Click here for the archive of profiles that takes you behind the scenes with some of the featured performers who bring their special talents to Emmanuel Music.
Violinist Sarah Atwood arrived at Emmanuel Music as a Bach Institute student in January 2010, the first year of that program. Atwood was a freshman at Boston University when she joined the Bach Institute, which was created to share Emmanuel Music’s decades of experience and accumulated wisdom in Bach practice with gifted young musicians. Atwood had been playing Bach solo sonatas and partitas since she was eleven, but this was her first experience with cantatas and with playing Bach in an ensemble. The experience was eye-opening.
“It was inspiring to play such gorgeous music in such a beautiful space, and with such wonderful and welcoming musicians,” she says. Her first direct exposure to such a high level of singing opened up Bach’s music in a whole new way. Because Bach uses the voice in ways both personal and spiritual, and from vulnerable to powerful, Atwood realized that instrumentalists can better understand how to play Bach by listening to vocalists. Similarly, her first encounter with strong continuo and organ playing helped Atwood find ways to give her own parts a real line and destination. Artistic Director Ryan Turner’s conducting further reinforced these lessons. “I learned so much from Ryan about expressing the arcs of phrases and ends of phrases, and how to create a wonderful ring and release at the end of a note. He helped me figure out the expression of the phrase while keeping the shape of the overall line.”
Unlike many Bach institute students, Atwood arrived steeped in Bach and loving this composer above all others. “I loved the variety of the compositions,” Atwood says. “Bach wrote so many cantatas, and each one has its own character. Each cantata explores new harmonies, different ensemble instrumentation, and timbre. It’s inspiring that although Bach wrote these weekly cantatas for his job, each one is still fresh, genuine, and reveling both in the glory of God and in music itself.”
At the same time Atwood acknowledges that many musicians feel nervous about playing Bach. “There’s so much controversy about the ‘right’ way to play Bach,” she says, “whether the old-school Romantic approach or the early music approach with no vibrato.” Atwood doesn’t share those concerns. ‘I truly believe that Bach was so progressive that he wouldn’t have wanted people to stay wedded to one style of play,” she says. “He was always changing, and wouldn’t want others to be boxed in.” Atwood is grateful that both Ryan Turner and John Harbison encouraged all of the Bach Institute participants to feel free as musicians to contribute their own interpretations to the performance, even as these leaders guided the students to the appropriate overall sound and feel.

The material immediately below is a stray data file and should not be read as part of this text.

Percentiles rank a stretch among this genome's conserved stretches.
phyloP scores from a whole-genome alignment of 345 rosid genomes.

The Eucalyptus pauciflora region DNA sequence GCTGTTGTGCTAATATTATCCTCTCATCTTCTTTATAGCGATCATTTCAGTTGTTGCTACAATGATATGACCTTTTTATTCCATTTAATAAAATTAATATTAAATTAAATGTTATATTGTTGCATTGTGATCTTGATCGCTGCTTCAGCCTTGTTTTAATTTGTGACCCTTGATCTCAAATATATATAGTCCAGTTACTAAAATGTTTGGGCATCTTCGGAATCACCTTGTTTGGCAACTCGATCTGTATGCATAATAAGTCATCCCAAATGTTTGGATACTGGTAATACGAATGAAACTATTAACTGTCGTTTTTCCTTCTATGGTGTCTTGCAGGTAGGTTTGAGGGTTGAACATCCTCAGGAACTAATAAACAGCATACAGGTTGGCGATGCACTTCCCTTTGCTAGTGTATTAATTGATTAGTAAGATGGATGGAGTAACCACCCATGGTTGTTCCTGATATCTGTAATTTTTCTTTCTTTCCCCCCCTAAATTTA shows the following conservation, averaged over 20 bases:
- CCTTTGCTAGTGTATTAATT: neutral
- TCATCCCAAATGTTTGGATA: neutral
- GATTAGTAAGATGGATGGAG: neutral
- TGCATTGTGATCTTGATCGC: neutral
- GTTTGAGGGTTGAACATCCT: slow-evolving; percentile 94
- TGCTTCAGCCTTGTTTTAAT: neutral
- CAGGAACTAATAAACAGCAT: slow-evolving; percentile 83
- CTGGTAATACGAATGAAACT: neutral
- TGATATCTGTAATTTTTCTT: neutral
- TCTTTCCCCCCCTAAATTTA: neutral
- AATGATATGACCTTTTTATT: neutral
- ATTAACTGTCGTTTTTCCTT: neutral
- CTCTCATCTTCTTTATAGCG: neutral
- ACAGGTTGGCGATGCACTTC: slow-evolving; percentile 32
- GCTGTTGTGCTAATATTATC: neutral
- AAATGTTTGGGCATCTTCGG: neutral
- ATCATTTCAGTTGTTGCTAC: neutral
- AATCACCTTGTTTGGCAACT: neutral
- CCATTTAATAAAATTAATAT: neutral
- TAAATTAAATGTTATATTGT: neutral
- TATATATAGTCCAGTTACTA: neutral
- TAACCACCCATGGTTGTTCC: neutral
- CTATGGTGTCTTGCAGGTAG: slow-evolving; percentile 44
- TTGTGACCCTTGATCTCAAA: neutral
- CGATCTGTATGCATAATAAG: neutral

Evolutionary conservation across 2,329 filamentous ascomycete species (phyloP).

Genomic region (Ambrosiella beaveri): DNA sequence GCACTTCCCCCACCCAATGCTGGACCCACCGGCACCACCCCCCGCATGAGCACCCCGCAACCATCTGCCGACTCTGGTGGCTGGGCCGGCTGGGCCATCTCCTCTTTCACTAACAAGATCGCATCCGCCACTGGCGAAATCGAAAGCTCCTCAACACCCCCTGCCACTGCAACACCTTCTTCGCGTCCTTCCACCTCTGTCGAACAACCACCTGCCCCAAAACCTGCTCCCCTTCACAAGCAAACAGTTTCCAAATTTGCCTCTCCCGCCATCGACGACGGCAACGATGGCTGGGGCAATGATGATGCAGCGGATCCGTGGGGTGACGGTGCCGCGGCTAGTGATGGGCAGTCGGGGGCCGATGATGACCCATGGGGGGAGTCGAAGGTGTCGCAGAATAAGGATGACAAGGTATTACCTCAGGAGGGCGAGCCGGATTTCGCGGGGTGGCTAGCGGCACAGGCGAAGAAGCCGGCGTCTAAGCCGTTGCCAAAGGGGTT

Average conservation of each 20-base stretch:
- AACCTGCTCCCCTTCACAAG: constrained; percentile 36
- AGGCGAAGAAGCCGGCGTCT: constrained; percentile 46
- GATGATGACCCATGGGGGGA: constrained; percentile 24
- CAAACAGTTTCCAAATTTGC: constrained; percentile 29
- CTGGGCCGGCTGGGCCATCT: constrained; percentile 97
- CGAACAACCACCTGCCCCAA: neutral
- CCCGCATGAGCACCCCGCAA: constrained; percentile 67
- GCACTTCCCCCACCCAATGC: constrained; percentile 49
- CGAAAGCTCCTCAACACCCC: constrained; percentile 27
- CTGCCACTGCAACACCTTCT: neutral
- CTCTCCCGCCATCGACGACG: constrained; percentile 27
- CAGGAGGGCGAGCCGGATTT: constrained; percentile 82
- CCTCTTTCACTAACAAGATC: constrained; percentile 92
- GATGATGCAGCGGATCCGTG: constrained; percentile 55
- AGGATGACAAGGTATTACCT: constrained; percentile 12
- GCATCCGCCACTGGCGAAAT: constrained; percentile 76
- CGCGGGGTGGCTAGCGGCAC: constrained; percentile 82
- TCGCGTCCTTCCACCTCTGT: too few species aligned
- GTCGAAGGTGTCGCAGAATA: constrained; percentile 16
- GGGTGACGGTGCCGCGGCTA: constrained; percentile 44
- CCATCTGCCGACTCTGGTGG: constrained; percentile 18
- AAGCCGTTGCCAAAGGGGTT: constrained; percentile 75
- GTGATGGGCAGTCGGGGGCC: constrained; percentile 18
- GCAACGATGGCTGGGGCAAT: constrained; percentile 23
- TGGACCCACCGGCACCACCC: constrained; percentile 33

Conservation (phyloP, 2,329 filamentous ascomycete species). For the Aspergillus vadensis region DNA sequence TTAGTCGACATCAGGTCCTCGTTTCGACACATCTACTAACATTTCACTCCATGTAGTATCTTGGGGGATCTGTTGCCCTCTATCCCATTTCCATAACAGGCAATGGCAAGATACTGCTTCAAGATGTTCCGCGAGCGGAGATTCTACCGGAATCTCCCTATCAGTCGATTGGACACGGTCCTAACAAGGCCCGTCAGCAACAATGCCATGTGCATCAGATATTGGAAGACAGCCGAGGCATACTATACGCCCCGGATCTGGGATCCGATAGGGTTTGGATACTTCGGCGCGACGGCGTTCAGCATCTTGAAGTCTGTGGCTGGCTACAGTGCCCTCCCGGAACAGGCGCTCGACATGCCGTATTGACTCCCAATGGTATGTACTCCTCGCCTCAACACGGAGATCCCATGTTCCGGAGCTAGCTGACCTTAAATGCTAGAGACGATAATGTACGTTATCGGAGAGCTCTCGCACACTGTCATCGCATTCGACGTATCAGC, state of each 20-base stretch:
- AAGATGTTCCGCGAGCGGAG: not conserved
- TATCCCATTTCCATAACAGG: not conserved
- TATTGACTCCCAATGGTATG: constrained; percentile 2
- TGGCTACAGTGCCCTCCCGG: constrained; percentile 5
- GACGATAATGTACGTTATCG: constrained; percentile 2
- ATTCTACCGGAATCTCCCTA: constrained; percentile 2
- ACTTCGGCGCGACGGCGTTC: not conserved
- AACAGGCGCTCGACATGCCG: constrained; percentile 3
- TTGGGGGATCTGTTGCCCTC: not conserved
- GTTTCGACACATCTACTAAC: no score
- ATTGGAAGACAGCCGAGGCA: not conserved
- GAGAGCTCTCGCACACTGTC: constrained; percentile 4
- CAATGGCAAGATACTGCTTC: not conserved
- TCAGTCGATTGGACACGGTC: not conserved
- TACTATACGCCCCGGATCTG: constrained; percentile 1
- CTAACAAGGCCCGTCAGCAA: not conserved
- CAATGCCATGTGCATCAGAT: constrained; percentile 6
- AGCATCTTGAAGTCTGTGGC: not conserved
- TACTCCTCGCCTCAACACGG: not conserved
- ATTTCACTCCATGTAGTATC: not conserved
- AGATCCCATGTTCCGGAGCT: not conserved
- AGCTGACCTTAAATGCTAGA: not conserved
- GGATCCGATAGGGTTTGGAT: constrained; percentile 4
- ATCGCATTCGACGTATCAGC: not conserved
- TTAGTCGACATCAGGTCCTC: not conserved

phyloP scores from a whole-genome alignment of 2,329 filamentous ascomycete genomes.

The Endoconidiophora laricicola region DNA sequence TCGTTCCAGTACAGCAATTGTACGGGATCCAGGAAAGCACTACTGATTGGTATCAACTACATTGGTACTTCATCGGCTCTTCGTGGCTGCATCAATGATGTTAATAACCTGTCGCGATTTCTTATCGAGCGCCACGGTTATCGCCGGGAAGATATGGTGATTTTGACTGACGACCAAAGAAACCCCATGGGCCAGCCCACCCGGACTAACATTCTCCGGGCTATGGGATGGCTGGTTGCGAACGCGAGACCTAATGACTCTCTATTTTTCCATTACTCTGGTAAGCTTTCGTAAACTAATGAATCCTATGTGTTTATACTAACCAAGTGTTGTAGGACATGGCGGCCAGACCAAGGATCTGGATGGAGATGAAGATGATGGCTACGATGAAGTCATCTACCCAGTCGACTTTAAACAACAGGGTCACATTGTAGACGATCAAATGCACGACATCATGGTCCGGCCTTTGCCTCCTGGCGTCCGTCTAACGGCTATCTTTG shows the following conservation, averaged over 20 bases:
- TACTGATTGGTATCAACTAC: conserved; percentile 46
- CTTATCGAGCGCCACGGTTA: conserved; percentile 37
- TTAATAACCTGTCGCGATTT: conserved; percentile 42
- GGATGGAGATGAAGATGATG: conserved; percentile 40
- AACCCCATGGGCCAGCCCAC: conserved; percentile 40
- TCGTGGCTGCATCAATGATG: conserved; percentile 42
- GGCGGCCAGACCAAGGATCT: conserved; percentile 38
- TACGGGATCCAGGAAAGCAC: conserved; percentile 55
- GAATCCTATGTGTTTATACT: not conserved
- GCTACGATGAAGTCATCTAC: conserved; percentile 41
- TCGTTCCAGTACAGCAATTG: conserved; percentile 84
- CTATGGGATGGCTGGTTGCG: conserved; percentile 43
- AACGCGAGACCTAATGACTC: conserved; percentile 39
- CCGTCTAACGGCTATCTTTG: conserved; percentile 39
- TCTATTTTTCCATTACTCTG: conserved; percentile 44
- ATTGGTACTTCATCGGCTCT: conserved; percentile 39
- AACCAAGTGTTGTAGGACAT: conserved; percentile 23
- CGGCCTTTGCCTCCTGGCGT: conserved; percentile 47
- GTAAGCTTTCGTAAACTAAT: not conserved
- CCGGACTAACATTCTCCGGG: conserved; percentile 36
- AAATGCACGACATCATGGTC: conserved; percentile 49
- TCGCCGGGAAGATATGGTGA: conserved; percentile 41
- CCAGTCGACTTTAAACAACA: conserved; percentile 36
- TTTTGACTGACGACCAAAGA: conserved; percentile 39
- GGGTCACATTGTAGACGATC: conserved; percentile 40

Atwood saw her destiny to be a violinist when she was only two years old. Living at a research station in Plymouth, Massachusetts, where he father was an ornithologist, she happened to see and hear someone playing a violin in a garden. Atwood immediately knew this was what she wanted to do, and she pestered her mother for two years. Finally, at age four Atwood began Suzuki lessons; by kindergarten age Atwood was home-schooled so she could devote as much time as possible to violin practice. In the next phase of her preparation for a musical career Atwood found a teacher at the Hartt School in Hartford and drove there weekly (and sometimes two or three times a week) from her home in New Hampshire. Atwood’s Bach education began at the Hartt School with her teacher Katie Lansdale, who helped Atwood understand Bach’s fugues for solo violin. “She showed me how to highlight each voice within the fugue with a different color, so I could see how the voices spoke together and traded dialogues.”